You may use the FHA 203k to convert a building of more than four units to a home of 4 units or fewer. The program is available for homes which will be owner-occupied only.
203k Loan Eligibility Standards
The 203k loan is an FHA-backed home loan, and follows the eligibility standards of a standard FHA mortgage.
For example, borrowers are expected to document their annual income via federal tax returns and to show a debt-to-income ratio within program limits. Borrowers must also be U.S. citizens or legal residents of the United States.
And, while there is no specific credit score required in order to qualify for the 203k rehab loan, most mortgage lenders will enforce a minimum 580 FICO.
Like all FHA loans, the minimum down payment requirement on a 203k rehab loan is 3.5 percent and FHA 203k homeowners can borrow up to their local FHA loan size limit, which reaches $625,500 in higher-cost areas including Los Angeles, New York City, New York; and, San Francisco.
Furthermore, 203k loans are available as fixed-rate or adjustable-rate loans; and loan sizes may exceed a home’s after-improvement value by as much as 10%. for borrowers with a recent bankruptcy, short sale or foreclosure; and the FHA’s Energy Efficiency Mortgage program.
What Repairs Does The 203k Loan Allow?
The FHA is broad with the types of repairs permitted with a 203k loan. However, depending on the nature of the repairs, borrowers may be required to use the “standard” 203k home loan as compared to the simpler, faster Streamlined 203k.
The FHA lists several repair types which require the standard 203k:
• Relocation of loan-bearing walls
• Adding new rooms to a home
• Landscaping of a property
• Repairing structural damage to a home
• Total repairs exceeding $35,000
For most other home improvement projects, borrowers should look to the FHA Streamlined 203k . The FHA Streamlined 203k requires less paperwork as compared to a standard 203k and can be a simpler loan to manage.
A partial list of projects well-suited for the Streamlined 203k program include :
• HVAC repair or replacement
• Roof repair or replacement
• Home accessibility improvements for disabled persons
• Minor remodeling, which does not require structural repair
• Basement finishing, which does not require structural repair
• Exterior patio or porch addition, repair or replacement
Borrowers can also use the Streamlined 203k loan for window and siding replacement; interior and exterior painting; and, home weatherization.
For today’s home buyers, the FHA 203k loan can be a terrific way to finance home construction and repairs.
Buying a Home? 5 Things to Know About the New Mortgage Documents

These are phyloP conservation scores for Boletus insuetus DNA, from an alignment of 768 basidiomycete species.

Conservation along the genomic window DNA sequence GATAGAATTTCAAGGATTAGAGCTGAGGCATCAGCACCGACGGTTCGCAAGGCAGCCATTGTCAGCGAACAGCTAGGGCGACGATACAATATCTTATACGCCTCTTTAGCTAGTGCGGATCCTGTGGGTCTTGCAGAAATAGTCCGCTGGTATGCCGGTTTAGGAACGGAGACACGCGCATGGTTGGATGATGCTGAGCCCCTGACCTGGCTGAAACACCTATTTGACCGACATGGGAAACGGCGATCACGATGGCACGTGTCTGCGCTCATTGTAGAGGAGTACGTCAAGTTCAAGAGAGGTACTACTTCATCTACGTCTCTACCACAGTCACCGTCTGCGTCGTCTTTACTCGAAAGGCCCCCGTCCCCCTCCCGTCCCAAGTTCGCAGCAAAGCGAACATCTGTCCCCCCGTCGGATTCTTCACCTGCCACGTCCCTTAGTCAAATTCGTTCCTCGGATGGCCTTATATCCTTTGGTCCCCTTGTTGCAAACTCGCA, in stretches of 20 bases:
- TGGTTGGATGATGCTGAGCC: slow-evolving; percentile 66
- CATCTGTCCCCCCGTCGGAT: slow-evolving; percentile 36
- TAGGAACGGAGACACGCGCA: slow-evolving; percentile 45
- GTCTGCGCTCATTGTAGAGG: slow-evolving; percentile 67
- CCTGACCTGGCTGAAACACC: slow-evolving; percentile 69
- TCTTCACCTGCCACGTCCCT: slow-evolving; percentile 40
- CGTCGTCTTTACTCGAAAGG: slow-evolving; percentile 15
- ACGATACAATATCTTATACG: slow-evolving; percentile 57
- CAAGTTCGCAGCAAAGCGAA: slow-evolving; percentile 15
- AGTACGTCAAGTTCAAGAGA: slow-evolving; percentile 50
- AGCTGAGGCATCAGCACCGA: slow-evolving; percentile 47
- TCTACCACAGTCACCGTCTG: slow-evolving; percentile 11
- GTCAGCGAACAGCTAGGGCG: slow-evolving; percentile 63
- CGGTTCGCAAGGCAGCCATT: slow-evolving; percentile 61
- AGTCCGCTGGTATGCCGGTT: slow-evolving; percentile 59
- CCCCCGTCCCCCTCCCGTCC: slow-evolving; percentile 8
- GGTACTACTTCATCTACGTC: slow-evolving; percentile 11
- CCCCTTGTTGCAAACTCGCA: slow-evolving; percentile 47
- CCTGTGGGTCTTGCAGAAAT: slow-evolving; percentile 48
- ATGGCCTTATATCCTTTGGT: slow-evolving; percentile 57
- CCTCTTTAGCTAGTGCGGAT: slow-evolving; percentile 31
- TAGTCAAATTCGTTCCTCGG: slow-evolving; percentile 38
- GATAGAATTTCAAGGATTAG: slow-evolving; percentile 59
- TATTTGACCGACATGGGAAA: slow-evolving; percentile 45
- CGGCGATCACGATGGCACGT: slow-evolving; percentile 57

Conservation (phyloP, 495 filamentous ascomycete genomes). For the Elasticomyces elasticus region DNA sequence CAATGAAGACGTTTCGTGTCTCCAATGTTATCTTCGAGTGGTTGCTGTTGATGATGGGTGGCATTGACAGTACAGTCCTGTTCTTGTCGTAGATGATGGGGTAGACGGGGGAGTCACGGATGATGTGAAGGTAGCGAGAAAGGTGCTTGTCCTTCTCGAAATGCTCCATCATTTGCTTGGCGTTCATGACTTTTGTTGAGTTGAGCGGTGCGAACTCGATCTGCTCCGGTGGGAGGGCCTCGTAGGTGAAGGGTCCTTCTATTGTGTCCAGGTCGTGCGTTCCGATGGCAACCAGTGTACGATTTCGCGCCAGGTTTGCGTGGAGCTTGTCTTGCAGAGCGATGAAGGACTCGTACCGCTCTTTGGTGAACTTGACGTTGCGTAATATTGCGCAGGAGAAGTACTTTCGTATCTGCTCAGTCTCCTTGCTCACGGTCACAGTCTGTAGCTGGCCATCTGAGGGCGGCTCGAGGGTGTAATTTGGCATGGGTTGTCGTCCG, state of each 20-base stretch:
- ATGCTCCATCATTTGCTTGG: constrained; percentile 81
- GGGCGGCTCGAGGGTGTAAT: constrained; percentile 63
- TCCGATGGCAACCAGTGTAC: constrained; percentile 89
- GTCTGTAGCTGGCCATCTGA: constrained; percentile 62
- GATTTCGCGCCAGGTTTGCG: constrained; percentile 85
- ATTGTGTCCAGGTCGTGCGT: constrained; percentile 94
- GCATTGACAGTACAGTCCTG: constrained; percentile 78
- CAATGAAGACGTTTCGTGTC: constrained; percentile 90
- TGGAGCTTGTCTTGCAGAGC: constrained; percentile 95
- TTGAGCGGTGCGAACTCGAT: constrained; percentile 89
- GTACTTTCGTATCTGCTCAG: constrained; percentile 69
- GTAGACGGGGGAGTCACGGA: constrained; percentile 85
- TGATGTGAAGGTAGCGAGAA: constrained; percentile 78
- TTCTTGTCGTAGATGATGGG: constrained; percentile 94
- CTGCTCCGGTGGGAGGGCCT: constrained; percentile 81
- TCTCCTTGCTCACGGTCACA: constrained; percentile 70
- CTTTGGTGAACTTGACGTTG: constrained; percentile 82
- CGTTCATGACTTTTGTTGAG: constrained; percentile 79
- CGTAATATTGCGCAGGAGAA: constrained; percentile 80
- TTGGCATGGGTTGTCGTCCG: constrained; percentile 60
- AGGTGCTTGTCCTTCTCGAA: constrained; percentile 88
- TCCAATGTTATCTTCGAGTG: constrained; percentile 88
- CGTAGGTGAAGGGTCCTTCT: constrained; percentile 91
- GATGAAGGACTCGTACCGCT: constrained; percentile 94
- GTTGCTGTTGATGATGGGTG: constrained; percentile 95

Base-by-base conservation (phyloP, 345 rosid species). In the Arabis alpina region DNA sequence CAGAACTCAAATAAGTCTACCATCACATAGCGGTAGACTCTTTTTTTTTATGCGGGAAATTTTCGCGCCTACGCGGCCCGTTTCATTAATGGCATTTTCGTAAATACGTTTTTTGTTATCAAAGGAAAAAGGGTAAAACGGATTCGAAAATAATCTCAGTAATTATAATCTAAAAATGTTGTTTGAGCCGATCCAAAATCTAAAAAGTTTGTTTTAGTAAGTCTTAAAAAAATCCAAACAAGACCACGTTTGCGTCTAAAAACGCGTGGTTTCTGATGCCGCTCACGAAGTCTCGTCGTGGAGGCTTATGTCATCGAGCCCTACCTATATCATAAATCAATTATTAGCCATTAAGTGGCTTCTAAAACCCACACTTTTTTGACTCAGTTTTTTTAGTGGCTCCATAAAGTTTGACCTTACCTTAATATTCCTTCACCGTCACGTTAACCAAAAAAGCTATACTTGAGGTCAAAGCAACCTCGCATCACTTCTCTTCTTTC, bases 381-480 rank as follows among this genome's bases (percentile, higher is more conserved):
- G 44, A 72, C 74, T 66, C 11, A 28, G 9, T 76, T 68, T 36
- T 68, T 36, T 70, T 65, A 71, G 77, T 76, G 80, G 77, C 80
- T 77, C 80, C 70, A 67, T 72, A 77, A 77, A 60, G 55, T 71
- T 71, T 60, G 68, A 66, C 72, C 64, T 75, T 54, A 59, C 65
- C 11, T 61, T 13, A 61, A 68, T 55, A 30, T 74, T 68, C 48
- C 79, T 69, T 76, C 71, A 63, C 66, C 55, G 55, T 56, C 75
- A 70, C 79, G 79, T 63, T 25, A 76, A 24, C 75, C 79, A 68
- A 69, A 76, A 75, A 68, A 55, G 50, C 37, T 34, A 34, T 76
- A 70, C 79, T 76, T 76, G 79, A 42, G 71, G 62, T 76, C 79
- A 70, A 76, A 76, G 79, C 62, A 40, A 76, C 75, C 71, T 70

The mortgage application process just became simpler
As part of its mission to reform the mortgage industry in favor of home buyers, the Consumer Financial Protection Bureau replaced the industry’s existing lending forms with more simplified documents. These documents took effect in early October, as part of the CFPB’s “Know Before You Owe” initiative.
Here are five things to learn about these new disclosure forms.
Four forms become two.
When applying for a mortgage, you used to receive the Good Faith Estimate and Truth-in-Lending Act statements. Before closing, you were given the HUD-1 settlement and final TILA statements.
These days, you only have to worry about two mortgage documents instead of four: the Loan Estimate, which is given to you within three days of applying for a home loan, and the Closing Disclosure, which is sent to you three days before your scheduled closing.
The CFPB says the new forms, which were a few years in the making, are easier to understand and use.
The Loan Estimate helps you better compare loans …
One of the most important aspects of home buying, aside from finding the right house for you and your family, is choosing a mortgage that best suits your circumstances.
The Loan Estimate makes it easier for you to compare loan offers from multiple mortgage lenders by giving you a thorough idea of the many expenses related to a loan, including:
- Your interest rate and whether it’s fixed or adjustable.
- Your monthly payment amount.
- What the loan may cost you over the first five years.
You get this three-page form with every mortgage application, which helps you make an apples-to-apples comparison among different loans.
… and lenders, too.
Each lender has its own set of origination charges, which include an application fee, underwriting fee and points. These charges are outlined on the second page of the Loan Estimate.
The first page of the Loan Estimate lists information about the approximate amount of money you should bring to the closing table to seal the deal on your home purchase.
The “Estimated Cash to Close,” as it’s called on the form, includes the closing costs attached to the loan transaction. If any of the closing costs are added to your loan amount that would also be noted on the Loan Estimate.
The cash to close amount also includes your down payment, minus any deposit you made or seller credits you’re given, and also any additional adjustments or credits.
Your closing costs can’t vary by much.
The fees listed on the Closing Disclosure – the form you receive three days before your closing – may not look identical to your Loan Estimate, but the two documents should be similar.
There are three categories of closing costs: those that cannot increase, those that can increase by up to 10 percent and those that can increase by any amount, according to the CFPB.
Lender fees and the services you aren’t allowed to shop for can’t increase, while fees for services you can shop for, such as homeowners or title insurance, can increase by any amount. Fees for certain lender-required third-party services and also recording fees can increase by up to 10 percent.
For more on the Loan Estimate and Closing Disclosure, check the CFPB website. Happy home buying!